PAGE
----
- The Washington Times - Monday, February 23, 2004

NEW ORLEANS (AP) — A shipwreck in the Mississippi River’s main channel to the Gulf of Mexico continued to block scores of freighters and cruise ships yesterday, leaving thousands of passengers either stuck here for today’s Mardi Gras or scrambling for alternative transportation.

Gary LaGrange, executive director of the Port of New Orleans, said reopening the channel probably will take until tomorrow, and getting operations back to normal will require several more days.

“Our experts tell us that every day the river is closed, it will take two to three days to catch up,” Mr. LaGrange said.

Divers were sent yesterday into the partially submerged hull of the 178-foot Lee III, which collided with a larger vessel in a fog Saturday, to search for five missing sailors and prepare the ship for removal. The Lee III, used to deliver people and supplies to offshore oil rigs, is obstructing the Southwest Pass, the only channel deep enough for large oceangoing ships.

Salvage specialists planned to pump air into the vessel, put a giant strap under its stern and either pull the ship out of the way or lift it onto a barge.

More than 40 cargo ships were waiting to sail downriver into the Gulf, and about the same number were lined up waiting to enter the river.

Two Carnival Cruise Lines ships that had been headed for weekend moorings at New Orleans after Caribbean cruises were diverted to other Gulf ports. Thousands of passengers then were put onto buses to New Orleans, and travelers who had been waiting to board the ships in New Orleans had to be taken by bus to the other ports.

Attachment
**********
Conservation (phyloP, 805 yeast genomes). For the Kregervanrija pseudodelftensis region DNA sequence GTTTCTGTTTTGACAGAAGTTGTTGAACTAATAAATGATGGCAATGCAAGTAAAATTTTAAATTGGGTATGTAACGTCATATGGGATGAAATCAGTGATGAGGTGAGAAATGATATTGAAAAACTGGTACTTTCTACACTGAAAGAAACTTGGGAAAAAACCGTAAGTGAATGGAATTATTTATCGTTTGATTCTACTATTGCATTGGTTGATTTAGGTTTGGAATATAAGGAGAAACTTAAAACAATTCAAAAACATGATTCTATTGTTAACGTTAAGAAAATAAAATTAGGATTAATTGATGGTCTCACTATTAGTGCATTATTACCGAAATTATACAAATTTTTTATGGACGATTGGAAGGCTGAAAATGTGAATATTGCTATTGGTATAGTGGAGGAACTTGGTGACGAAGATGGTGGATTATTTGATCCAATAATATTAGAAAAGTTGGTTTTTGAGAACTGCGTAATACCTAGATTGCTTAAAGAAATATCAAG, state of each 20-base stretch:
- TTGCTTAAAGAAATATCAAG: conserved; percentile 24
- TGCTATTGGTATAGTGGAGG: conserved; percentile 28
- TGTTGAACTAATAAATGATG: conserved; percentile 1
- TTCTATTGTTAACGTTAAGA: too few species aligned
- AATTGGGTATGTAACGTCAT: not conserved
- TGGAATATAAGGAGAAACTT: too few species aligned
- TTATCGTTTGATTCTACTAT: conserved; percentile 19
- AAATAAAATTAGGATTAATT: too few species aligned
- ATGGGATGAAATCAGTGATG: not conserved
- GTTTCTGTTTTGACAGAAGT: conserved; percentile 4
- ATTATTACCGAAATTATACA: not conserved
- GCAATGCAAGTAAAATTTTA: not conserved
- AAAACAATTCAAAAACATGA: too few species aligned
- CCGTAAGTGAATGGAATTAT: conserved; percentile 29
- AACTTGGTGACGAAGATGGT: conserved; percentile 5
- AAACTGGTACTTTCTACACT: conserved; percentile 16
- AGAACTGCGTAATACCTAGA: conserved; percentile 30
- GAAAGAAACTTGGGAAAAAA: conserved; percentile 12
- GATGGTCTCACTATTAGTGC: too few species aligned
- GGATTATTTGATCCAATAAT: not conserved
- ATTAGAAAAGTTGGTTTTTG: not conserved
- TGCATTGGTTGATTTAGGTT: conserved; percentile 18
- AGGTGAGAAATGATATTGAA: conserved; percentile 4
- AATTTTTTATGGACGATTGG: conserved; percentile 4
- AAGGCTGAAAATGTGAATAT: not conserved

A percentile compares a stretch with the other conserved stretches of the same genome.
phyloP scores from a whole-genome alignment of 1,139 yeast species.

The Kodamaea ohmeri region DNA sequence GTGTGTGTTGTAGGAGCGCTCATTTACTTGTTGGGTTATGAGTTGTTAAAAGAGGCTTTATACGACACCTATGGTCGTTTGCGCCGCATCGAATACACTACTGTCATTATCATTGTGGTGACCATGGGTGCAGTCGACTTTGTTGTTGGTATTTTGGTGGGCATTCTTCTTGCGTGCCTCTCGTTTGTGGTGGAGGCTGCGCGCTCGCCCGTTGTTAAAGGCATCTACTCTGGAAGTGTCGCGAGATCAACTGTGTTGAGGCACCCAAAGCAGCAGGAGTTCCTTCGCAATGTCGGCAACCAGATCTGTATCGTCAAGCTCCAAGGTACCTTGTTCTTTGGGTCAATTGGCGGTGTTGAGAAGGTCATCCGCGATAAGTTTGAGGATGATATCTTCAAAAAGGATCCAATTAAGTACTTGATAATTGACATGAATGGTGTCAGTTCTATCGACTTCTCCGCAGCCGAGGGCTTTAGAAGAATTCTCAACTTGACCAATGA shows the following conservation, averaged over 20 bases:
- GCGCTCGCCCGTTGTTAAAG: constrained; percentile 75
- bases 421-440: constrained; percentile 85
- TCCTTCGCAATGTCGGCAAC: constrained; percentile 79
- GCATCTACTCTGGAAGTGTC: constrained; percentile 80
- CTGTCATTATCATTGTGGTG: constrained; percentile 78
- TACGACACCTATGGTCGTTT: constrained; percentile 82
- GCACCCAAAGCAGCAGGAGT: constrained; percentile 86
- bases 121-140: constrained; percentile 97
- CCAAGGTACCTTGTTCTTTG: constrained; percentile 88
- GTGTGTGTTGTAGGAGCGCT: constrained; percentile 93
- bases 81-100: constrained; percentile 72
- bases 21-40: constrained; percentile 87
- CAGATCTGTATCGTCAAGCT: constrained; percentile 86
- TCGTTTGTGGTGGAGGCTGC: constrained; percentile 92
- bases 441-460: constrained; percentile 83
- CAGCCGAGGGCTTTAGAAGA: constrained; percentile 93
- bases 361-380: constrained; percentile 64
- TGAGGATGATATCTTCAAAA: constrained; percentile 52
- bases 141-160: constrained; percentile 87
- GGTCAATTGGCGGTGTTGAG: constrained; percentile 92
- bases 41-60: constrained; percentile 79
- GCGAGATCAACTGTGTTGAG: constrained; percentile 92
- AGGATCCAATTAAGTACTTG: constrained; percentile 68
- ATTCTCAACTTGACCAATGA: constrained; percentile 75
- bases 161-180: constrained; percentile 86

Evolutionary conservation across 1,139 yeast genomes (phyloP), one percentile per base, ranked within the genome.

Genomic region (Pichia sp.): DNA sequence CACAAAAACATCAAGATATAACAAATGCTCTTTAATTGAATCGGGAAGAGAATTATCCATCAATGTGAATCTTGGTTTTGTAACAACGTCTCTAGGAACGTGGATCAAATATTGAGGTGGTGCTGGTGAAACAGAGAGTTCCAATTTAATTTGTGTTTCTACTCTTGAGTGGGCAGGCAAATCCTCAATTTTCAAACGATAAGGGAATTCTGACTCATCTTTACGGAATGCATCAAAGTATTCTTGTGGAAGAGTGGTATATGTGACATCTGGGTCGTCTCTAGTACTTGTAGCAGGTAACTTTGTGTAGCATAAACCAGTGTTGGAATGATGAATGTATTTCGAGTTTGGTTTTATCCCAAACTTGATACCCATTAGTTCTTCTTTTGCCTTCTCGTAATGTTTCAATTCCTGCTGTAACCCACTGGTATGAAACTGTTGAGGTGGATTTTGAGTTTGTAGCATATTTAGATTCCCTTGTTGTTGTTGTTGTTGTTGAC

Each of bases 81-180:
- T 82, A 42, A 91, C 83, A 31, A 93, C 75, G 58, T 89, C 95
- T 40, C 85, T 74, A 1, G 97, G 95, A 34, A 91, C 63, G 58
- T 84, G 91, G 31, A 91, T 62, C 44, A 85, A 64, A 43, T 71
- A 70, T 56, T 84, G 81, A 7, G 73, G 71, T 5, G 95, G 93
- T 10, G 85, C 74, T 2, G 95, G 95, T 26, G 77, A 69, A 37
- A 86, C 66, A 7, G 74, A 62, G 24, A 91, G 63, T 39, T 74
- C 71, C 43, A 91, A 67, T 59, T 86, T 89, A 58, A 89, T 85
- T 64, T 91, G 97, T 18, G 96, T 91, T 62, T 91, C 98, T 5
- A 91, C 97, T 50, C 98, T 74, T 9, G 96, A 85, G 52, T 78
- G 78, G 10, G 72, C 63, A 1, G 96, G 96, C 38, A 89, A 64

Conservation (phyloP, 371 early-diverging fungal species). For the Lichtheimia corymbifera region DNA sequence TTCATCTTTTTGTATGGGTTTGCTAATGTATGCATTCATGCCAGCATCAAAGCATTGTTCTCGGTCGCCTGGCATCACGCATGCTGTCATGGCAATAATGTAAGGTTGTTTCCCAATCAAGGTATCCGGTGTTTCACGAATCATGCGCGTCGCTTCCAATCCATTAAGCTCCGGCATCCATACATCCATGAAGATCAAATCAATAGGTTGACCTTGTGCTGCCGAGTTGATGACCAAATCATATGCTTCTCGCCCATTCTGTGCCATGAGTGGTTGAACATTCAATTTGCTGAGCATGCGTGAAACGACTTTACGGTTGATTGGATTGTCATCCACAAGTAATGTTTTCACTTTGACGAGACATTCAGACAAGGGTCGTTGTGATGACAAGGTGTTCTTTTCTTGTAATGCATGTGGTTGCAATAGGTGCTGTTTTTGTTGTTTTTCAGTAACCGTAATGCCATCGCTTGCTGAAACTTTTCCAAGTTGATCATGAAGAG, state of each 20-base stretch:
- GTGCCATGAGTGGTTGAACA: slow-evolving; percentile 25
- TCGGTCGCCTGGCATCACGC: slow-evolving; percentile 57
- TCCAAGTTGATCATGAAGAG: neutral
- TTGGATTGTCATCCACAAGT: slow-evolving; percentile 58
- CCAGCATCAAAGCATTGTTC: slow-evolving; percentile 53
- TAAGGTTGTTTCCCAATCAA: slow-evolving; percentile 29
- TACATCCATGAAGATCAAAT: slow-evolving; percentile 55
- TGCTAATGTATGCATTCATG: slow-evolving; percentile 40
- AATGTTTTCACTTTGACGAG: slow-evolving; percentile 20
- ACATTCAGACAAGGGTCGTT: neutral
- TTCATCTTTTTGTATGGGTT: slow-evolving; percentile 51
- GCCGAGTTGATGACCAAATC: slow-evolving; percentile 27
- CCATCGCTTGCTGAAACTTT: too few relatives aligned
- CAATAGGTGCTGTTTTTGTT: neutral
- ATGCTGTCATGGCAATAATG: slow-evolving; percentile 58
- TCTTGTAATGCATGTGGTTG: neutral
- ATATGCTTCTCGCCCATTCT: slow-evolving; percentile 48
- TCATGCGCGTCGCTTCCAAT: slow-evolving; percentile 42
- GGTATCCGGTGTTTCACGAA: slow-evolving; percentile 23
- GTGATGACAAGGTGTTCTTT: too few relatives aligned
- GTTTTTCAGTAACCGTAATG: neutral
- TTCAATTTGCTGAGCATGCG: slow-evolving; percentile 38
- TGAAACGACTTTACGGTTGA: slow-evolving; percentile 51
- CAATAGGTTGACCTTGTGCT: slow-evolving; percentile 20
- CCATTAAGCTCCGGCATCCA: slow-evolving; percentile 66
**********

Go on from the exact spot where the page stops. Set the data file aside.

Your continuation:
“We’re utilizing as many motor coaches as we can get our hands on,” said Carnival spokeswoman Jennifer de la Cruz.

Carnival’s 3,600-passenger Conquest was supposed to leave New Orleans on Sunday night, but because it was diverted to Gulfport, Miss., its departure had to be delayed until last night, cutting into its Caribbean cruise.

“I can’t believe it,” said New Orleans resident Dawn Allen. She said it was the second time a trip on the Conquest had been delayed, and she will not be sailing on that ship again: “Two strikes and you’re out, I guess.”

Carnival offered the passengers partial refunds.

Carnival’s Holiday moored in Mobile, Ala., carrying 1,500 passengers who had to be sent to New Orleans by bus, a ride of a little more than two hours. Nevertheless, the Holiday’s Monday night sailing time was unaffected.

Royal Caribbean’s Grandeur of the Seas and its 2,600 passengers were stranded in New Orleans, unable to leave the city and its noisy Mardi Gras celebrations for a cruise to the Caribbean islands.

Officials at Royal Caribbean’s corporate offices in Miami did not immediately return calls.

The Lee III sank after colliding with a 534-foot container ship. The larger vessel reported damage but no injuries.

The cause of the accident was under investigation.

Coast Guard investigators interviewed the container ship’s captain and crew, who also were to be tested for alcohol and drugs.

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